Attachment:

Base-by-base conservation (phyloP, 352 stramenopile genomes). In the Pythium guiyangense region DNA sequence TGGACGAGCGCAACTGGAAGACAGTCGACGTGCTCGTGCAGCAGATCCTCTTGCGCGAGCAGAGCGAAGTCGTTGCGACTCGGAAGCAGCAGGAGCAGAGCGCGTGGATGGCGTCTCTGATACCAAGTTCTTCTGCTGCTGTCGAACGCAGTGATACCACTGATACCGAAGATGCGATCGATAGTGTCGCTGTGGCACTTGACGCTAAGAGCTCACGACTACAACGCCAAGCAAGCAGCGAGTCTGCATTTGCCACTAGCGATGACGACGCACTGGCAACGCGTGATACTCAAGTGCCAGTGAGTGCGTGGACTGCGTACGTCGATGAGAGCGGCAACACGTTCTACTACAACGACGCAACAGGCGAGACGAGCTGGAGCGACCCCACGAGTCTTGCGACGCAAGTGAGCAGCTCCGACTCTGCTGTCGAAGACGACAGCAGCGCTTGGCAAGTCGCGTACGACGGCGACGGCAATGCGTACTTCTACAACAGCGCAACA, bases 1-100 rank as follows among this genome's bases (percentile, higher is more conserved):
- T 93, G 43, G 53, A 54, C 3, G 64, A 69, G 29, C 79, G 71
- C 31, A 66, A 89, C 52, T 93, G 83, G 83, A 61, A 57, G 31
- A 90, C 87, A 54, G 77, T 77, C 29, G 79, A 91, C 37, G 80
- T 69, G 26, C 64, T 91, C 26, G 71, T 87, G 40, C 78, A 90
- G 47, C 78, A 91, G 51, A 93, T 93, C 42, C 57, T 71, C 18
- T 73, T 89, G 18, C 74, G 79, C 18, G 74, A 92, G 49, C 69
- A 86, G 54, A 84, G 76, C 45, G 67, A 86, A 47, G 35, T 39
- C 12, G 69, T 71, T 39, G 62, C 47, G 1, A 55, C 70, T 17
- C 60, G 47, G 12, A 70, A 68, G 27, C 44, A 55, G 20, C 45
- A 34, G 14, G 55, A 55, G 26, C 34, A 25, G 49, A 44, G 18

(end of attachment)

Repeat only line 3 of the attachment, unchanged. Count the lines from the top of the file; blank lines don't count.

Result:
- C 31, A 66, A 89, C 52, T 93, G 83, G 83, A 61, A 57, G 31